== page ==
In his first four seasons with the team, he was unable to generate much offense at all, topping 30 points in just two seasons. And following the 70-point campaign, he had a steep decline in production. Making matters worse, Bonk was perhaps one of the slowest players in the NHL, or at least it seemed that way. Fewer players moved with less energy and pace than Bonk, which always made it look as though he didn't give a damn. Maybe he just wasn't good.
8 Flames Best: Jarome Iginla
Typically, it might be controversial to name a player the best in franchise history when he hasn't won a Stanley Cup, especially when others have won a Cup with the team. However, it's hard to fault Jarome Iginla for not winning a championship with the Calgary Flames. The former captain did all he could during the 2004 playoffs, taking the team to the finals on the strength of 13 goals in 26 games, but the Flames were ultimately bested by the Tampa Bay Lightning.
It was as close as Iginla would ever get in his 16-year career with the Flames, but he's easily the best player to skate for the team. Although he never reached the 100-point plateau, he was a consistent scorer for the franchise and topped 90 points in three different seasons. In 2001-02, Iginla won the Art Ross Trophy, Rocket Richard Trophy, and Lester B. Pearson as the MVP voted by the players.
7 Flames Worst: Rico Fata
This entry is a little similar to Radek Bonk with Ottawa except amplified. After years of bouncing around the league, Fata eventually found brief success with the Pittsburgh Penguins, but aside from that season and a half, his career was forgettable. Drafted sixth overall by the Flames in the 1998 NHL Draft following a 76-point season with the OHL's London Knights, Fata played just 27 games with the Flames in parts of three seasons and recorded just one assist.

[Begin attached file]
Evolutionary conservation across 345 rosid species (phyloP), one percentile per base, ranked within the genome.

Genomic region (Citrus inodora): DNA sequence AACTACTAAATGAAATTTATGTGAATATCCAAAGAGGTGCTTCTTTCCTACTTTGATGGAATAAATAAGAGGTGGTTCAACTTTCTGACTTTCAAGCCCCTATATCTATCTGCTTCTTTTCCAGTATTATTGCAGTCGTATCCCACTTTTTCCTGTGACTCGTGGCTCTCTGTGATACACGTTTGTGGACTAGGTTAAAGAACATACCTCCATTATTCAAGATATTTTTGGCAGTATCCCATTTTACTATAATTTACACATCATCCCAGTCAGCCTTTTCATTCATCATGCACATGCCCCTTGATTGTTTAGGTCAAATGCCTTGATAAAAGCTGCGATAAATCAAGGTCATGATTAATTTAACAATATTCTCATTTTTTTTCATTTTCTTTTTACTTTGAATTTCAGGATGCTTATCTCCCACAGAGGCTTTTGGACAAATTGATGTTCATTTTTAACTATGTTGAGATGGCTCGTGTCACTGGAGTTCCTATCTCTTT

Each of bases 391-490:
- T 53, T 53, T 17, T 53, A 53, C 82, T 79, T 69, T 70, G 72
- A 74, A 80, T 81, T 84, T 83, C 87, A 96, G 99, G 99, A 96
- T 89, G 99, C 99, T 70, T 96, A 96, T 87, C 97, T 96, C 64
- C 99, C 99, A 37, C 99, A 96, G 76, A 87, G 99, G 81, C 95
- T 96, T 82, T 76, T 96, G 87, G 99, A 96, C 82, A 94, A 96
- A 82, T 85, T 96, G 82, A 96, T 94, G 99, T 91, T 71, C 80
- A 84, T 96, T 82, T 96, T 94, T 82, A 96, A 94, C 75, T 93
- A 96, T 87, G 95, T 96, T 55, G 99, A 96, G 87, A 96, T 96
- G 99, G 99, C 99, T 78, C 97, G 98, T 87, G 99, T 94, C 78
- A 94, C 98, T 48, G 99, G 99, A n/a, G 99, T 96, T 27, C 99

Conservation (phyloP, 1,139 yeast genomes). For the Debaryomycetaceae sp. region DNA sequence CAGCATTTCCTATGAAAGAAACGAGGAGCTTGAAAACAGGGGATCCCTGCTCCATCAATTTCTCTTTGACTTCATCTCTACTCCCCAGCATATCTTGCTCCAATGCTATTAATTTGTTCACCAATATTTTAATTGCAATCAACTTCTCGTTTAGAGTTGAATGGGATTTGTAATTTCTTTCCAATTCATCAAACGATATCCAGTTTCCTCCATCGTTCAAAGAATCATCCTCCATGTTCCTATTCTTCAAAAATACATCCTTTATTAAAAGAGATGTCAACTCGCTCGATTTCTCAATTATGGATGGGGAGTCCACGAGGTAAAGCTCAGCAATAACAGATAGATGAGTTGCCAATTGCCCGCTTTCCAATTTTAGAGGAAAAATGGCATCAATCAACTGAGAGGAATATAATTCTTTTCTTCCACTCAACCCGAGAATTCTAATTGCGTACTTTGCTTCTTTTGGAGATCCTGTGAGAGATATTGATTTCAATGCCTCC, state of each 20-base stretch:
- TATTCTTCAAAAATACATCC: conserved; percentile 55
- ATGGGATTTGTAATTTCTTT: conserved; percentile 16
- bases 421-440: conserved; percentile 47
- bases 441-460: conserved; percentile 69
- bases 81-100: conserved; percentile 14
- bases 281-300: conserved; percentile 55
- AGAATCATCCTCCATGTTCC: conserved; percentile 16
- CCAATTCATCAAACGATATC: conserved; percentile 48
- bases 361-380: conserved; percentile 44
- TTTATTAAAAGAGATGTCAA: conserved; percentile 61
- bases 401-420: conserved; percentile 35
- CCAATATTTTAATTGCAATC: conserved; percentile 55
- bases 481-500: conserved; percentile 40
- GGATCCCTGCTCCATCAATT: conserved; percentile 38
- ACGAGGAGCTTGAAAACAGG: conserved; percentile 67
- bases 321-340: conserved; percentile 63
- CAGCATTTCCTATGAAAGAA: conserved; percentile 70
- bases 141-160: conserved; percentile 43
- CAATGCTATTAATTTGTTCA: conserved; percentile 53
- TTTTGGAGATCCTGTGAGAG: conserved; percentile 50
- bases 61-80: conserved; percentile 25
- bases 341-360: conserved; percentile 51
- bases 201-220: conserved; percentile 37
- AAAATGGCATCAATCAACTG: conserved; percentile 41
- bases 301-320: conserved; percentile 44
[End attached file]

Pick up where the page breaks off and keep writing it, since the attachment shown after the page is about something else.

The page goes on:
What's so frustrating about Fata is that he was a prolific scorer in the AHL. In his first full year with the Saint John Flames, he recorded 58 points in 76 games and later, with the Hartford Wolf Pack, he had 71 points in 61 games. He finished his NHL career with just 63 points in 230 games.
6 Oilers Best: Wayne Gretzky
Surprise, surprise. As if we even need to go into details here. If you're for some reason reading this without ever having followed hockey, you would be interested to know that Wayne Gretzky essentially owns every major offensive record in the NHL. That's not even an exaggeration. NHL.com, for instance, has an article about Gretzky's 23 unbreakable records, not to mention the others that, perhaps by some miracle, might be broken one day.